For Confirmation Candidates

How to choose a sponsor

Have you ever wondered why some people have very involved godparents and sponsors, while others don’t even know theirs?  Perhaps part of the problem is that many godparents and sponsors were chosen for the wrong reasons, or because those same people don’t really know what they’re supposed to do! Do you?  This update will help us to better understand these roles.

Take Kevin, an eighth-grader who will be confirmed at the end of the school year.  He has asked his cool older brother, Mark, who goes to college 300 miles away, to be his Confirmation sponsor.  Mark, who looks like he just stepped out of the latest teen TV show, knows how much Kevin idolizes him, but he feels a bit uneasy about being a sponsor.  Mark respects Kevin’s faith and his decision to be confirmed, but he really hasn’t gone to church or practiced his faith these last few years.  Should Mark be honest with Kevin, and “just say no”?  Should he not say anything and just accept?  Or should Mark accept, but take a new, more serious look at his own faith?

Confirmation can be a great experience, and hopefully you’ve thought a lot about what this sacrament means, and how the Holy Spirit will affect your life.  You’ll be required to have a sponsor-someone who will guide you and share the story of faith with you.  A good sponsor will make this process a little easier and even more fun.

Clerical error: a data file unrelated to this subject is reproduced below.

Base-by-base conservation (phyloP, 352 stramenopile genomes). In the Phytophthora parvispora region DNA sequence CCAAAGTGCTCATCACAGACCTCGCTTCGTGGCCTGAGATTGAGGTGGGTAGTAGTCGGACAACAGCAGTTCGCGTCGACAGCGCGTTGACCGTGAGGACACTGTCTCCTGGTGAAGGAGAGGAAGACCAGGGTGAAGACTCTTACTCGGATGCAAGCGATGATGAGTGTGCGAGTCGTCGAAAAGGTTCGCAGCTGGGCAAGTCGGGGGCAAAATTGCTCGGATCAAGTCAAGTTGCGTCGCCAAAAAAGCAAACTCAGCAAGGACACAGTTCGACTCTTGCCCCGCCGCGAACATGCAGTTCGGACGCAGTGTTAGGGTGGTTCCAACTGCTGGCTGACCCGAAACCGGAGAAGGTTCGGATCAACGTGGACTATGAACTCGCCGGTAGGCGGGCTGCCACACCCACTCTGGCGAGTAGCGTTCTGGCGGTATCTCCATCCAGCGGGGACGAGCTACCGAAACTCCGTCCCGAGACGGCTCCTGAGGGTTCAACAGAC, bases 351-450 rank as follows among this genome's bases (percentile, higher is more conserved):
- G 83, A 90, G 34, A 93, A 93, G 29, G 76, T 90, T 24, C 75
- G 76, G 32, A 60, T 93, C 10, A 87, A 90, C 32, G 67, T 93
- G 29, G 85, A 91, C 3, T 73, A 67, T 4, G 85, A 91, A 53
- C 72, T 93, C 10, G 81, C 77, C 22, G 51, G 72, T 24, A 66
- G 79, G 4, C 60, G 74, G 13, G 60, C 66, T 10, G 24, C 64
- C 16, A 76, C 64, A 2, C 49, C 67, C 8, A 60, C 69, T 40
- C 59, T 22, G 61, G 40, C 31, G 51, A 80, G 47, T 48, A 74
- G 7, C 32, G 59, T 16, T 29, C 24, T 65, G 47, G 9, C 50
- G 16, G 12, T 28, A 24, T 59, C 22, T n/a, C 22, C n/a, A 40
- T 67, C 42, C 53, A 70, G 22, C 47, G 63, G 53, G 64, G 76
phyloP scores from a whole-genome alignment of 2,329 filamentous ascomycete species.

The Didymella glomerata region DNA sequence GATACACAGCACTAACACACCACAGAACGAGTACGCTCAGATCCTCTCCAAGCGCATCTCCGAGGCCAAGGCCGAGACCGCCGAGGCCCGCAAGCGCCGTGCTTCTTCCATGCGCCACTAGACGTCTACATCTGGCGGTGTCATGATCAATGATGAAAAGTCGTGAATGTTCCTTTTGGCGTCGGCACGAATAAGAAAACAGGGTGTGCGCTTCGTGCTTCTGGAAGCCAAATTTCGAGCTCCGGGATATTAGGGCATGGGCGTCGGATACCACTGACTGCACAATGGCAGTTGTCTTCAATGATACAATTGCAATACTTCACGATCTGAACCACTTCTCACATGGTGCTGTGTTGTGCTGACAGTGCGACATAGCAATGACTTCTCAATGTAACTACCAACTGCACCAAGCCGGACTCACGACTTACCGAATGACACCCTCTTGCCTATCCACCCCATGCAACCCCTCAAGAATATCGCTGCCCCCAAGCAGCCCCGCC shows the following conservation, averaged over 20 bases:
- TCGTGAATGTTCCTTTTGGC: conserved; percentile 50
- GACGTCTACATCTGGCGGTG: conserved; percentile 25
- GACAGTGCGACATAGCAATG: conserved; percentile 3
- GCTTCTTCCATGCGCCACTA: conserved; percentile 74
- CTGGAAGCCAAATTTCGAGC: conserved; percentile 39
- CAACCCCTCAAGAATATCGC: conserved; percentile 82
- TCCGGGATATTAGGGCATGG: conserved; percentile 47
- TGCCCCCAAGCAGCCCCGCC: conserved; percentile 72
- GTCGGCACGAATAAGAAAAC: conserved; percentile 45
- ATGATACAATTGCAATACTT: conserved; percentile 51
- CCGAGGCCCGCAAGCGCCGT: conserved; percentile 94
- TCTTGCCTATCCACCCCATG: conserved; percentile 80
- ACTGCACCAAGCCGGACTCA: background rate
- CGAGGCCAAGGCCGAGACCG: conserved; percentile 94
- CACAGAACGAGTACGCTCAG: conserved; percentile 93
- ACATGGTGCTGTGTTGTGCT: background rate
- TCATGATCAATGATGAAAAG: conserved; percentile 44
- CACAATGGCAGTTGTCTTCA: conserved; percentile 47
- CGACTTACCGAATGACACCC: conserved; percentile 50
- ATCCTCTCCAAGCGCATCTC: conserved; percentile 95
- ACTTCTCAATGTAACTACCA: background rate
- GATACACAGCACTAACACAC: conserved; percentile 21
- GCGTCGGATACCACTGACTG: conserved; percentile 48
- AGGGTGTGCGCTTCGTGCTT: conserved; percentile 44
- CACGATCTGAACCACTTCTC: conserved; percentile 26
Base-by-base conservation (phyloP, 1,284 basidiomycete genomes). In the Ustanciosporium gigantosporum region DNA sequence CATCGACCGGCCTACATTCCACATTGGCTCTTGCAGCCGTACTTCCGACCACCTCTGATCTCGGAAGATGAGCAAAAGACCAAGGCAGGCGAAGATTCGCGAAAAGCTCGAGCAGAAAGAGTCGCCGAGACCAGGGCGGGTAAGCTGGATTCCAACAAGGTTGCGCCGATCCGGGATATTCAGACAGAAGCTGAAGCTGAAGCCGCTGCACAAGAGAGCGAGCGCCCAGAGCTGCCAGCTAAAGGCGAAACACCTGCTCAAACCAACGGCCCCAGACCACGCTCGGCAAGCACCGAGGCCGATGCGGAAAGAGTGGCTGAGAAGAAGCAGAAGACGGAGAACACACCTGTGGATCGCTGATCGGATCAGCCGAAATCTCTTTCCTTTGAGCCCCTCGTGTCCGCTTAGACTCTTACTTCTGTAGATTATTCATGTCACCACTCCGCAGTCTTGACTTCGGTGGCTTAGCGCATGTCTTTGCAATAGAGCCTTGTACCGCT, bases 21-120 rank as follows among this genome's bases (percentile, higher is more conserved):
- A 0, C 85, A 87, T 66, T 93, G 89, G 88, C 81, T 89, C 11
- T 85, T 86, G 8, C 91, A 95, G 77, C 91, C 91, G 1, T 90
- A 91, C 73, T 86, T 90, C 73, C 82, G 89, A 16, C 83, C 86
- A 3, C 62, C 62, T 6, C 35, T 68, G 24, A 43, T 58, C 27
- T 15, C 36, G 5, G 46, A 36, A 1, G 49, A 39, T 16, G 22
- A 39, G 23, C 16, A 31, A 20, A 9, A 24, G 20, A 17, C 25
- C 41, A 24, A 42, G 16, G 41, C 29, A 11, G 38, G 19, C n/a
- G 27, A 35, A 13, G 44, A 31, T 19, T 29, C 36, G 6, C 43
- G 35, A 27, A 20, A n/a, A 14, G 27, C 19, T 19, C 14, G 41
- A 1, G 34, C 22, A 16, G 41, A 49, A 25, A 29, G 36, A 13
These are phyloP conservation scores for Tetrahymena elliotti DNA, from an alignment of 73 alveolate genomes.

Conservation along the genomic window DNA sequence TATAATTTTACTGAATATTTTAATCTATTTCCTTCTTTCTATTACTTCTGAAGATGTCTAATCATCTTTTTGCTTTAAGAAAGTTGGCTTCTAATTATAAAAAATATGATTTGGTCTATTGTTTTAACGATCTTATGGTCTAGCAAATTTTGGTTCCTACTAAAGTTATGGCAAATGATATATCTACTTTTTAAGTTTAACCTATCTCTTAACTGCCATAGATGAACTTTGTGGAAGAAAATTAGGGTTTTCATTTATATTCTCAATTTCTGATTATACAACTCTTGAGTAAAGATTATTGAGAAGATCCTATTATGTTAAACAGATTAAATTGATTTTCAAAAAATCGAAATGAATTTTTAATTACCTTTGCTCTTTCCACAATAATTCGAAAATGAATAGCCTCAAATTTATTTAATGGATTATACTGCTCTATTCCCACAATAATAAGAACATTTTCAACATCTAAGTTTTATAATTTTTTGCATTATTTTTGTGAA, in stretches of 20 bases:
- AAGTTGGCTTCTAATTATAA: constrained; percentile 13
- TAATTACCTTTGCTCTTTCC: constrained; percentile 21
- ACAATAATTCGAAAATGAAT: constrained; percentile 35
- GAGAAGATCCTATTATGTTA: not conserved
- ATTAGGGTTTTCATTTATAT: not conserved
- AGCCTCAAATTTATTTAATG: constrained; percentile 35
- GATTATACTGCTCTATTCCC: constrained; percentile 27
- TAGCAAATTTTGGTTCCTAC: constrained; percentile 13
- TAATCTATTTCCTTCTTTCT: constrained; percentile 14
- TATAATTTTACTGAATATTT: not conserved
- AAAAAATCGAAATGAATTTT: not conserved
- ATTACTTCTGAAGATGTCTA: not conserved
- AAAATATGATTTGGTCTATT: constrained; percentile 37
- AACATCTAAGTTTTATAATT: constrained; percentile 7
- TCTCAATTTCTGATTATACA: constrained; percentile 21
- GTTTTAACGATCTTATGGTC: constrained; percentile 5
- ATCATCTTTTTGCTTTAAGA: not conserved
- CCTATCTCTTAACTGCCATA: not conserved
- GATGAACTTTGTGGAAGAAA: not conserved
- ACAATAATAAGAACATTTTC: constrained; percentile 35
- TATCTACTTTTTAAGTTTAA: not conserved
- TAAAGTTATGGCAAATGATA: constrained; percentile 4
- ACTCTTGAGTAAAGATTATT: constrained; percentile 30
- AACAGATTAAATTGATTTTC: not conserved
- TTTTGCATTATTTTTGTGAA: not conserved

If all has gone as planned, the best person will be one of your baptismal godparents.  The Catechism (#1311) and canon law (#892-893) both tell us that you need a sponsor.  Having one of your godparents helps us to see how Baptism and Confirmation are connected.  Sadly, by the time they get to Confirmation, many young people no longer know their godparents, or they’re no longer good role models.  Or maybe they just live too far away.  These young people will need to choose a new sponsor.

Some advice to the candidates: You’re looking for someone you trust, whose faith you admire and who will be there for you.  The requirements mentioned for godparents earlier also apply to sponsors: that they be confirmed Catholics, at least 16 years old (for maturity) and practicing members of the Church, while not being your parents.  This means you can choose a relative, friend or someone from your parish as your sponsor.  Remember Kevin and his brother Mark of uncertain faith that we mentioned earlier? Let’s see how all this applies to them.

As much as Kevin admires his brother, Kevin shouldn’t choose Mark as a sponsor.  And Mark shouldn’t accept either.  He isn’t a bad person, but Mark has some faith issues he needs to work out first.  Right now, Kevin needs someone who is active in church, can share why faith is important to him and who lives close enough to help Kevin with his preparation.  So in choosing a sponsor, Kevin needs to take all these things seriously.  So do you!  Pray about it, and when you think you have the right person, ask him or her to help you grow in faith by being your sponsor!

Taken from Catholic Update-William F. Wegher